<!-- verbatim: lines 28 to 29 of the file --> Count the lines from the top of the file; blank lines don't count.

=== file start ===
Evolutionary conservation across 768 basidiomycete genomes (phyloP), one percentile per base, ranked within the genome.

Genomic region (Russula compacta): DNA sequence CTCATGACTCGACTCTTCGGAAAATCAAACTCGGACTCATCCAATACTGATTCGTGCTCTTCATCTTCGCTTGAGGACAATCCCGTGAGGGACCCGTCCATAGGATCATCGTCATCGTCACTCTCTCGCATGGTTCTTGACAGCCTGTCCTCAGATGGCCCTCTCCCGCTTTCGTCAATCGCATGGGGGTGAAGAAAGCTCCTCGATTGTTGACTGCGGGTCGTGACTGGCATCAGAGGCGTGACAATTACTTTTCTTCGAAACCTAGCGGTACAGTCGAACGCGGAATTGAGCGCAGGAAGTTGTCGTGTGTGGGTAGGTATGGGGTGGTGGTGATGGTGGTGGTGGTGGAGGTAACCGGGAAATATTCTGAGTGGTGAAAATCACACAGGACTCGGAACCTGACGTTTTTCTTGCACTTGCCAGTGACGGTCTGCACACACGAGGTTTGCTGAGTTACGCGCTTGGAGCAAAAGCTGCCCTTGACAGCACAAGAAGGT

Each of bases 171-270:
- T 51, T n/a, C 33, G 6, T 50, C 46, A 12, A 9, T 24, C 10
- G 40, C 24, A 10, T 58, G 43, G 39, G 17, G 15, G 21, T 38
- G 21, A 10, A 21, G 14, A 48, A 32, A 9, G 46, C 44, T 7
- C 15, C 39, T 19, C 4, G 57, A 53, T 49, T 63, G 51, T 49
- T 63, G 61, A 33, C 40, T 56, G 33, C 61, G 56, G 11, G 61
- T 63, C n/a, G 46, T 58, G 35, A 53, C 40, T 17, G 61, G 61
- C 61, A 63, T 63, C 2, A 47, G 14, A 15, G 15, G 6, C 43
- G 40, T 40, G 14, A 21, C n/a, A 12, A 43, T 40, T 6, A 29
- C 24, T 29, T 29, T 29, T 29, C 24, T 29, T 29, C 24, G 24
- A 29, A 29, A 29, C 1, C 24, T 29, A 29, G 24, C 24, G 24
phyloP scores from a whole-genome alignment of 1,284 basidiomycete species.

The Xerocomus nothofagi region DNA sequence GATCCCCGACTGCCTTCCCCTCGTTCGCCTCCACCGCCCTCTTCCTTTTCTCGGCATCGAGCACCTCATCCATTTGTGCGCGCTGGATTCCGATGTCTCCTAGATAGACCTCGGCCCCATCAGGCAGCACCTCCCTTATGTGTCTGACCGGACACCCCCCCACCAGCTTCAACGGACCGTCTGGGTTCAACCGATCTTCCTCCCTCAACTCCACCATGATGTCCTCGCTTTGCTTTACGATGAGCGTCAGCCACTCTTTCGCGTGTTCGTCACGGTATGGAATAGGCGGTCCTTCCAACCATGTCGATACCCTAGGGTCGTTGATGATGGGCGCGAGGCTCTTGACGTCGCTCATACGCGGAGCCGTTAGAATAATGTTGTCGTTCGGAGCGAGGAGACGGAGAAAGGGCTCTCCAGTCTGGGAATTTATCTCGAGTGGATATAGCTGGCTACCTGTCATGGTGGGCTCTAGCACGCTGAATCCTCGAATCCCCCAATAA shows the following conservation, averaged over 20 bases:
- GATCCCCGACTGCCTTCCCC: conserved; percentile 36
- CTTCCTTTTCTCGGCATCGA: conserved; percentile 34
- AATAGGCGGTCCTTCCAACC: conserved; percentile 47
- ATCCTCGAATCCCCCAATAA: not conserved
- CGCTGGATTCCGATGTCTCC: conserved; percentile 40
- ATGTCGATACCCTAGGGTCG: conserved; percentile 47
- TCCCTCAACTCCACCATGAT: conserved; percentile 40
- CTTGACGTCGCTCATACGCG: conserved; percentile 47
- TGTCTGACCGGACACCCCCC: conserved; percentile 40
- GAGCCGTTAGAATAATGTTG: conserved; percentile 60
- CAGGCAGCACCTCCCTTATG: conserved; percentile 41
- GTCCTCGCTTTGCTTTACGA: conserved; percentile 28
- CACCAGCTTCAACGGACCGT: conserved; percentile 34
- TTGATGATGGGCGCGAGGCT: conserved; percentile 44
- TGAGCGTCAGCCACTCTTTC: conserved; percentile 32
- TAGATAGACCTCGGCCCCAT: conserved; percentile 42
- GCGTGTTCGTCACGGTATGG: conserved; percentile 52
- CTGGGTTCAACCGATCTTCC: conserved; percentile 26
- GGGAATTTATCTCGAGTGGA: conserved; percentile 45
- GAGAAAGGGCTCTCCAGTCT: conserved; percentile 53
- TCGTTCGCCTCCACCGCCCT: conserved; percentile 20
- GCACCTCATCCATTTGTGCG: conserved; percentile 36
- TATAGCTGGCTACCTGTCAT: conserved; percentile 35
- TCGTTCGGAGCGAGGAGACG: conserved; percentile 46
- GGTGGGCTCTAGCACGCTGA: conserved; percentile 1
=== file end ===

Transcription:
- CACCAGCTTCAACGGACCGT: conserved; percentile 34
- TTGATGATGGGCGCGAGGCT: conserved; percentile 44